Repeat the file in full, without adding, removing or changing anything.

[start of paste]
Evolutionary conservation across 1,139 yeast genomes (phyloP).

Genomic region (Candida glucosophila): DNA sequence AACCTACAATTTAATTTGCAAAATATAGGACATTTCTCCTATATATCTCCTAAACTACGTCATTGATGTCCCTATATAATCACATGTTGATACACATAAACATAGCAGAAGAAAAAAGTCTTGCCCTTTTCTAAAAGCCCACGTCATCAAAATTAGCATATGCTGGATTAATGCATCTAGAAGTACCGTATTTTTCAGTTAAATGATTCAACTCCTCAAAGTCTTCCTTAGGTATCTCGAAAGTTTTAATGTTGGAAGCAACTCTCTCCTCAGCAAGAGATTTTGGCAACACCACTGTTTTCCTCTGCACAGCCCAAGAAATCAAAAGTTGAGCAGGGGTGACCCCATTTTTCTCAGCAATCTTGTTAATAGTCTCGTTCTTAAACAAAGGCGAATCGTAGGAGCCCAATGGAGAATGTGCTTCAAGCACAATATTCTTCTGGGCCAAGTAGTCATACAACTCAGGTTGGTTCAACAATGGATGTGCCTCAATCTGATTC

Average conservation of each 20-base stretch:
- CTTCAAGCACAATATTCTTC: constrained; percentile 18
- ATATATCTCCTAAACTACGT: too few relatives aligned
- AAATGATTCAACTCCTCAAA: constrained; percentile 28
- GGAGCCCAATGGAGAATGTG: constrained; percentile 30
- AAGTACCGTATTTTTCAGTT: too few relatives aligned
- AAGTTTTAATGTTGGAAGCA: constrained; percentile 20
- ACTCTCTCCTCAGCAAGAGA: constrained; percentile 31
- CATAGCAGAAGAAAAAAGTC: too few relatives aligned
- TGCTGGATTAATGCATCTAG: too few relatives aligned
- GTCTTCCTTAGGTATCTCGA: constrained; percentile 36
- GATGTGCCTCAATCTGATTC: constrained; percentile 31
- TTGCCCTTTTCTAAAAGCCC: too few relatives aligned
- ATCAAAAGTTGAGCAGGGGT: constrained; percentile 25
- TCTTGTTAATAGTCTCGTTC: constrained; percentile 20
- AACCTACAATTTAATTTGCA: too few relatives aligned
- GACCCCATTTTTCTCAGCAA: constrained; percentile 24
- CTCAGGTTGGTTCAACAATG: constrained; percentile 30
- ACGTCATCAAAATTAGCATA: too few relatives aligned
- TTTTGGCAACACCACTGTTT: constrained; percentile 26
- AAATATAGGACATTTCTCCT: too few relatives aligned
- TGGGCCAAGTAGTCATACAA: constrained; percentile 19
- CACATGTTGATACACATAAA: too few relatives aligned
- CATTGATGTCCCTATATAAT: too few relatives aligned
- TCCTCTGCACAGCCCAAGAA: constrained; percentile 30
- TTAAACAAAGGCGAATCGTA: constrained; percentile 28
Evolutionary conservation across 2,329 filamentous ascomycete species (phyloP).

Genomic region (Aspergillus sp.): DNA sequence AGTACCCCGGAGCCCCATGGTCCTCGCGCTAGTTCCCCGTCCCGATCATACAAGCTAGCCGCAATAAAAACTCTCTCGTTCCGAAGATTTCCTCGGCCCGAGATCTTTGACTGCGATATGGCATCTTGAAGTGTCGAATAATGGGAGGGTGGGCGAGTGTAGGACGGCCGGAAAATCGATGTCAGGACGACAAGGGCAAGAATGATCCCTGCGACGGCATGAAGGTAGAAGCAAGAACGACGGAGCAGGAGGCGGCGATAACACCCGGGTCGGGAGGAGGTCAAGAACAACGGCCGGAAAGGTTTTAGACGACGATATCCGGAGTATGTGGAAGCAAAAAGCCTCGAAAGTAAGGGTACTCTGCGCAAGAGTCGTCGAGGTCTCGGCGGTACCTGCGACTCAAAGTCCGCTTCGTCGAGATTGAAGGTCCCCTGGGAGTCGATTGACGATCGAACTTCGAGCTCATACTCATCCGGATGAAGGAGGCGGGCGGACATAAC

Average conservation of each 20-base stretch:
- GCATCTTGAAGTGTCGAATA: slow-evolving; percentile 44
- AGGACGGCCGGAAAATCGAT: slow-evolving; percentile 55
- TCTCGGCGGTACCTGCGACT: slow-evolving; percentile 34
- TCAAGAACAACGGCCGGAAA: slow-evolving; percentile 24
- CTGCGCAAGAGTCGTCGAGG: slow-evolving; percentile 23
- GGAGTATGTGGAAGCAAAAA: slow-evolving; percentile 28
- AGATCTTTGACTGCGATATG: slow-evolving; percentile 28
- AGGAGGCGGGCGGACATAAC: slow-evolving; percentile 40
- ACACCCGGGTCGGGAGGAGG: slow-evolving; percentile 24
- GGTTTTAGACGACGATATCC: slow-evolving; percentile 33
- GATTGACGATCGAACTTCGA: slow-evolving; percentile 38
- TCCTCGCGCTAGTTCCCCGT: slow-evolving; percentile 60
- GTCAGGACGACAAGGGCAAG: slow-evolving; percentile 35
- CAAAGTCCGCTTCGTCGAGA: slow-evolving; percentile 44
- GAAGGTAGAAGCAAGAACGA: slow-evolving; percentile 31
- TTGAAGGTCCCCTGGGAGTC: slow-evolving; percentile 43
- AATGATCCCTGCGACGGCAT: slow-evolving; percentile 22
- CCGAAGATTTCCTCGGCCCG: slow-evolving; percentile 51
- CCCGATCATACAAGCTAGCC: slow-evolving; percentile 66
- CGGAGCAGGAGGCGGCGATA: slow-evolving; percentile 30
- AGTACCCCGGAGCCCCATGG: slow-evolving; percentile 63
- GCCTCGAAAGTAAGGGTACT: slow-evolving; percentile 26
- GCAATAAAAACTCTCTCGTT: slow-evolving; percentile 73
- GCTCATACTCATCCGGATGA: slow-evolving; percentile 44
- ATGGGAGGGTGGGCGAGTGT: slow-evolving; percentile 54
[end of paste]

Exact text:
Evolutionary conservation across 1,139 yeast genomes (phyloP).

Genomic region (Candida glucosophila): DNA sequence AACCTACAATTTAATTTGCAAAATATAGGACATTTCTCCTATATATCTCCTAAACTACGTCATTGATGTCCCTATATAATCACATGTTGATACACATAAACATAGCAGAAGAAAAAAGTCTTGCCCTTTTCTAAAAGCCCACGTCATCAAAATTAGCATATGCTGGATTAATGCATCTAGAAGTACCGTATTTTTCAGTTAAATGATTCAACTCCTCAAAGTCTTCCTTAGGTATCTCGAAAGTTTTAATGTTGGAAGCAACTCTCTCCTCAGCAAGAGATTTTGGCAACACCACTGTTTTCCTCTGCACAGCCCAAGAAATCAAAAGTTGAGCAGGGGTGACCCCATTTTTCTCAGCAATCTTGTTAATAGTCTCGTTCTTAAACAAAGGCGAATCGTAGGAGCCCAATGGAGAATGTGCTTCAAGCACAATATTCTTCTGGGCCAAGTAGTCATACAACTCAGGTTGGTTCAACAATGGATGTGCCTCAATCTGATTC

Average conservation of each 20-base stretch:
- CTTCAAGCACAATATTCTTC: constrained; percentile 18
- ATATATCTCCTAAACTACGT: too few relatives aligned
- AAATGATTCAACTCCTCAAA: constrained; percentile 28
- GGAGCCCAATGGAGAATGTG: constrained; percentile 30
- AAGTACCGTATTTTTCAGTT: too few relatives aligned
- AAGTTTTAATGTTGGAAGCA: constrained; percentile 20
- ACTCTCTCCTCAGCAAGAGA: constrained; percentile 31
- CATAGCAGAAGAAAAAAGTC: too few relatives aligned
- TGCTGGATTAATGCATCTAG: too few relatives aligned
- GTCTTCCTTAGGTATCTCGA: constrained; percentile 36
- GATGTGCCTCAATCTGATTC: constrained; percentile 31
- TTGCCCTTTTCTAAAAGCCC: too few relatives aligned
- ATCAAAAGTTGAGCAGGGGT: constrained; percentile 25
- TCTTGTTAATAGTCTCGTTC: constrained; percentile 20
- AACCTACAATTTAATTTGCA: too few relatives aligned
- GACCCCATTTTTCTCAGCAA: constrained; percentile 24
- CTCAGGTTGGTTCAACAATG: constrained; percentile 30
- ACGTCATCAAAATTAGCATA: too few relatives aligned
- TTTTGGCAACACCACTGTTT: constrained; percentile 26
- AAATATAGGACATTTCTCCT: too few relatives aligned
- TGGGCCAAGTAGTCATACAA: constrained; percentile 19
- CACATGTTGATACACATAAA: too few relatives aligned
- CATTGATGTCCCTATATAAT: too few relatives aligned
- TCCTCTGCACAGCCCAAGAA: constrained; percentile 30
- TTAAACAAAGGCGAATCGTA: constrained; percentile 28
Evolutionary conservation across 2,329 filamentous ascomycete species (phyloP).

Genomic region (Aspergillus sp.): DNA sequence AGTACCCCGGAGCCCCATGGTCCTCGCGCTAGTTCCCCGTCCCGATCATACAAGCTAGCCGCAATAAAAACTCTCTCGTTCCGAAGATTTCCTCGGCCCGAGATCTTTGACTGCGATATGGCATCTTGAAGTGTCGAATAATGGGAGGGTGGGCGAGTGTAGGACGGCCGGAAAATCGATGTCAGGACGACAAGGGCAAGAATGATCCCTGCGACGGCATGAAGGTAGAAGCAAGAACGACGGAGCAGGAGGCGGCGATAACACCCGGGTCGGGAGGAGGTCAAGAACAACGGCCGGAAAGGTTTTAGACGACGATATCCGGAGTATGTGGAAGCAAAAAGCCTCGAAAGTAAGGGTACTCTGCGCAAGAGTCGTCGAGGTCTCGGCGGTACCTGCGACTCAAAGTCCGCTTCGTCGAGATTGAAGGTCCCCTGGGAGTCGATTGACGATCGAACTTCGAGCTCATACTCATCCGGATGAAGGAGGCGGGCGGACATAAC

Average conservation of each 20-base stretch:
- GCATCTTGAAGTGTCGAATA: slow-evolving; percentile 44
- AGGACGGCCGGAAAATCGAT: slow-evolving; percentile 55
- TCTCGGCGGTACCTGCGACT: slow-evolving; percentile 34
- TCAAGAACAACGGCCGGAAA: slow-evolving; percentile 24
- CTGCGCAAGAGTCGTCGAGG: slow-evolving; percentile 23
- GGAGTATGTGGAAGCAAAAA: slow-evolving; percentile 28
- AGATCTTTGACTGCGATATG: slow-evolving; percentile 28
- AGGAGGCGGGCGGACATAAC: slow-evolving; percentile 40
- ACACCCGGGTCGGGAGGAGG: slow-evolving; percentile 24
- GGTTTTAGACGACGATATCC: slow-evolving; percentile 33
- GATTGACGATCGAACTTCGA: slow-evolving; percentile 38
- TCCTCGCGCTAGTTCCCCGT: slow-evolving; percentile 60
- GTCAGGACGACAAGGGCAAG: slow-evolving; percentile 35
- CAAAGTCCGCTTCGTCGAGA: slow-evolving; percentile 44
- GAAGGTAGAAGCAAGAACGA: slow-evolving; percentile 31
- TTGAAGGTCCCCTGGGAGTC: slow-evolving; percentile 43
- AATGATCCCTGCGACGGCAT: slow-evolving; percentile 22
- CCGAAGATTTCCTCGGCCCG: slow-evolving; percentile 51
- CCCGATCATACAAGCTAGCC: slow-evolving; percentile 66
- CGGAGCAGGAGGCGGCGATA: slow-evolving; percentile 30
- AGTACCCCGGAGCCCCATGG: slow-evolving; percentile 63
- GCCTCGAAAGTAAGGGTACT: slow-evolving; percentile 26
- GCAATAAAAACTCTCTCGTT: slow-evolving; percentile 73
- GCTCATACTCATCCGGATGA: slow-evolving; percentile 44
- ATGGGAGGGTGGGCGAGTGT: slow-evolving; percentile 54